Flowers were lovely. My bouquet was HEAVY. I had no idea the load brides have to carry. Most of them are probably sensible and carry mostly baby’s breath, but no, I had to have FLOWERS. I carried it to Smitty’s Barbecue the next day for lunch with my family–milking it for all it was worth–and it held up well in the refrigerator for quite a while.
The reception was lovely. Except it didn’t go as planned. I was going to be Hyacinth Bucket and float from table to table being gracious, but I got stuck at one end of the room and never made it to any tables at all, including the food. Which is where I really wanted to go. I also never got out of my strappy little sandals that looked so lovely with my dress and cut into my feet like piano wire.
I’d planned to get the little girls together and throw the bouquet. But I figured if my aim was off, it could send a child to the emergency room for stitches and me to court for some kind of negligence. So we said good-bye and then just hung around, and I ate brownies and cheese and dropped a blueberry on that white lace dress while my darling relatives put up tables and chairs and swept the fellowship hall.
They really are nice. Lovely people.
At some point the minister came over and said they’d finished getting the pulpit and such back in place and all we had to do was clear our stuff out of the choir room. He also said he had the license ready to mail and that he would mail it. The certificate has arrived, so I suppose we’re legal.
Now all I have to do is figure out what my name is. I think David and I should alphabetize together–that’s the librarian thinking. But if I’m not careful, I could lose my both my middle- and surname and end up Mary Davis, who was my great-great-something-grandmother. David said it was okay for me to keep Waller. After all this time, it’s hard to give it up. But I would like to take his name. He called one of the caterers a couple of days after the wedding, then reported, “I told them I’m your husband.” His expression suggested he’d done something revolutionary.
Anyway, a good time was had by all, I think. I learned so much that it’s a shame we can’t do this every year or so. Among the lessons:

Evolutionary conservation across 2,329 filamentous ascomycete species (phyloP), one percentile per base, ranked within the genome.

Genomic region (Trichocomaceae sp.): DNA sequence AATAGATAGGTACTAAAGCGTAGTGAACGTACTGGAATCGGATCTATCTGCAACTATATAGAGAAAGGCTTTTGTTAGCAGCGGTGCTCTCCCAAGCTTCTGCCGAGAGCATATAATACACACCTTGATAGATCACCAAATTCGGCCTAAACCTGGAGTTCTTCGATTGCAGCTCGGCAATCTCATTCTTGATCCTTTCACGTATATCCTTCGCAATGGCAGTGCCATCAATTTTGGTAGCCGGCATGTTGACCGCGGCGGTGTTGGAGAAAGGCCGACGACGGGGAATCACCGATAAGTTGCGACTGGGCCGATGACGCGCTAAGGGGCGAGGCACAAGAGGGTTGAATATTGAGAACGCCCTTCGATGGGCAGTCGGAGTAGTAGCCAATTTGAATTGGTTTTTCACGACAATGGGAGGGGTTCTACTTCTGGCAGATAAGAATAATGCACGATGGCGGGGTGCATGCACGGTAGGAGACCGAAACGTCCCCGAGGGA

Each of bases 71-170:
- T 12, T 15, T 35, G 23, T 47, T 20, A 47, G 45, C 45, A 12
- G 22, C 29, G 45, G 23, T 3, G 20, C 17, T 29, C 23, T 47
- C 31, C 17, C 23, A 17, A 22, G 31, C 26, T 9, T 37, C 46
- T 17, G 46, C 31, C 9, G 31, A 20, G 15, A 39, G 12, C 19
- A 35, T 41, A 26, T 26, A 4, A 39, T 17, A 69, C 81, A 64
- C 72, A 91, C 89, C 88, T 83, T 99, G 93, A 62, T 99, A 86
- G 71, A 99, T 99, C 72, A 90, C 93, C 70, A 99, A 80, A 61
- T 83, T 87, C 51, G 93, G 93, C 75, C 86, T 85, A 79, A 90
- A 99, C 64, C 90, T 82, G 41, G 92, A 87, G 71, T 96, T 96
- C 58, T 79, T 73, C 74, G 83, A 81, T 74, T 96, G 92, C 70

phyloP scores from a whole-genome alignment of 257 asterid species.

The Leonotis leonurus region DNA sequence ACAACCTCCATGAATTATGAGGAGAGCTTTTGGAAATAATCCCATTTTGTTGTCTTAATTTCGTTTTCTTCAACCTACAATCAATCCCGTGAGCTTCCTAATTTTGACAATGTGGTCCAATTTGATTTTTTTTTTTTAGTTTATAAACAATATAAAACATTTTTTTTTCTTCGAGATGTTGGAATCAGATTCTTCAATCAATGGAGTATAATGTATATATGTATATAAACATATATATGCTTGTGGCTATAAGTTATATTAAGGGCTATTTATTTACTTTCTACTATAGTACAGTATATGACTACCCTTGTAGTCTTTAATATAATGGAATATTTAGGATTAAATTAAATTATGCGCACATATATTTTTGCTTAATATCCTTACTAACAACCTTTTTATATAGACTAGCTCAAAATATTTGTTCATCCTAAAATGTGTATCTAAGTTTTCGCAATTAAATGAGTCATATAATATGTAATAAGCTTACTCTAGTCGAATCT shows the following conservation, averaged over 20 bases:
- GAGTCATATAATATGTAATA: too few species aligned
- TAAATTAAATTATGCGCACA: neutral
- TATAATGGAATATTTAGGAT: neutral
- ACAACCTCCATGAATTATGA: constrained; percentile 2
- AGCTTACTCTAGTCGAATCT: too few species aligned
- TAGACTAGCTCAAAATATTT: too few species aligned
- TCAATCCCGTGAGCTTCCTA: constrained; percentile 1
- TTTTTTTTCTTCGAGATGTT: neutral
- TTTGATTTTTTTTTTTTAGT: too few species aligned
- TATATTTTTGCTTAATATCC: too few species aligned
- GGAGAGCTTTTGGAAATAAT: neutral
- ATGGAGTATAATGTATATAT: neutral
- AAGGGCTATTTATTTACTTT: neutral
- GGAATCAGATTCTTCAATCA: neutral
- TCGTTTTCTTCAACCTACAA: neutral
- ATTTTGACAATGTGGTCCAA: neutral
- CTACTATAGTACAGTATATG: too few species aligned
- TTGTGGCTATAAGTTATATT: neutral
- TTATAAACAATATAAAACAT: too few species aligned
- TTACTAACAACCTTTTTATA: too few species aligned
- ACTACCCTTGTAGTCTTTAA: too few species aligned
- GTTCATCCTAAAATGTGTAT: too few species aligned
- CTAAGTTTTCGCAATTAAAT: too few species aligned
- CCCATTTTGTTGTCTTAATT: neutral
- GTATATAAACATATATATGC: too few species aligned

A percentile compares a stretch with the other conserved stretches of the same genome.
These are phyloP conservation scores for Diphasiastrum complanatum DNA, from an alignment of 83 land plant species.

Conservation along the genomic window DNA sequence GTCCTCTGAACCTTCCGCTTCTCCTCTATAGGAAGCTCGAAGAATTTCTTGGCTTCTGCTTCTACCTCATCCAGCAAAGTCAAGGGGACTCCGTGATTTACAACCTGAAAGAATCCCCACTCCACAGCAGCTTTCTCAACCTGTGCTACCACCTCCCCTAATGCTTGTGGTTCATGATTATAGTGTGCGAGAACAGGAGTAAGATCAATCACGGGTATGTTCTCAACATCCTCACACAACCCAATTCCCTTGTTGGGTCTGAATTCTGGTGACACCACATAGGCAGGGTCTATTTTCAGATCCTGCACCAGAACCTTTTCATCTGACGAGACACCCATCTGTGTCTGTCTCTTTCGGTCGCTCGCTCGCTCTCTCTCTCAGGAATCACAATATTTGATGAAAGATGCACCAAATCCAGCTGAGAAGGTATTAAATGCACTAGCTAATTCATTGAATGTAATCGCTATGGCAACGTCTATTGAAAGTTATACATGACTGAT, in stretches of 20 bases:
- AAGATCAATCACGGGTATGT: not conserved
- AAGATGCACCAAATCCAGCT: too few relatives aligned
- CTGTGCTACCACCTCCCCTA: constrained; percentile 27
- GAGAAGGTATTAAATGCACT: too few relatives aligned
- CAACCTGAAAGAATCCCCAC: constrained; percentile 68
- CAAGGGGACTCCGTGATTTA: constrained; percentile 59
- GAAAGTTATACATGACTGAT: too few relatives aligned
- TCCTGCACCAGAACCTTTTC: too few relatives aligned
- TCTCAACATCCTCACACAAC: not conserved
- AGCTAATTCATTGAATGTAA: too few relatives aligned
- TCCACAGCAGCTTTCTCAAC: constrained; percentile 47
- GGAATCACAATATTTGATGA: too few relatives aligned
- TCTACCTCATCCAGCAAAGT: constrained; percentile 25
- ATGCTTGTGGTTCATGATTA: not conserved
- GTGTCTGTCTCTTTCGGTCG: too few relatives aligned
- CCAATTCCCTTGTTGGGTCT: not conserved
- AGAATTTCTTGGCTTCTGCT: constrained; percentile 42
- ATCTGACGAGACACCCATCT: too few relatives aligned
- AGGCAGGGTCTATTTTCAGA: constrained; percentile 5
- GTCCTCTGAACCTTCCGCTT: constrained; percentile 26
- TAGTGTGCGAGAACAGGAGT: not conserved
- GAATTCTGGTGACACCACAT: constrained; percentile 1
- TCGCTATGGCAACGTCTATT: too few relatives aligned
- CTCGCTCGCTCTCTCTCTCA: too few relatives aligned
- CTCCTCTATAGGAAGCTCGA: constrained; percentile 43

1. Wedding cake is not necessary. People like brownies and ice cream sundaes better.
2. It doesn’t matter what they tell you at the rehearsal–you’re going to get the hands wrong anyway. David said his brother kept hissing, “Turn, turn!” but David thought he shouldn’t and he didn’t and we ended up married anyway.
3. It is possible–and amusing–to make your matron of honor laugh just before she’s supposed to walk down the aisle. Lynn and I both collapse into giggles when one of us says, “Fourscore…”–after Mayor Shinn in The Music Man vainly attempting to recite the Gettysburg Address at the July 4th celebration. While we were lined up waiting for Wilson to finish reading, I handed Lynn a note–in large font to make sure she could read it without glasses–that said “FOURSCORE…” If I’d waited until we were at the altar, as I’d planned, she would have broken up the ceremony. If I hadn’t done it at all, she’d have sobbed through it.
4. If you want an elegant, solemn, sophisticated wedding–get over it. People would rather hear “The Alphabet Song.”
5. If you marry a twin, there will be confusion. Two of my friends walked up and said, “HI, DAVID!” and I had to tell them that they’d just greeted the best man.
6. Children like water guns but will not use them on formal occasions unless they see adults using them first.
7. If you’re getting married in Texas in June, pray for rain so the long-sleeved dress you bought in February will not fry you. Also, get to the church early and crank the thermostat down as far as you think you can get away with. Buy the shoes you know you should buy, not the ones the dress store lady says you should buy.
8. You can control a wedding, but receptions get away from you.
9. Do not move your furniture into your apartment ten days before your wedding and seven days before your prospective in-laws are expected to descend. If you break this rule, you have a choice–work ’round the clock to get things in place so they will think their brother is marrying a person of quality, or let them walk around the boxes. I chose the former. They now think their brother has married a person of quality who is ‘way behind on her Geritol.
(Seriously, I didn’t completely crash until the day after the wedding.)
10. It’s a lot easier for the bride and groom to get away with a light touch when they’re geriatric. If I’d married when I was twenty, I’d have been a wreck. Instead, I had fun.
And it was lovely.
Kathy blogs at To Write Is to Write Is to Write.
Visit her Facebook page at https://www.facebook.com/kathy.waller68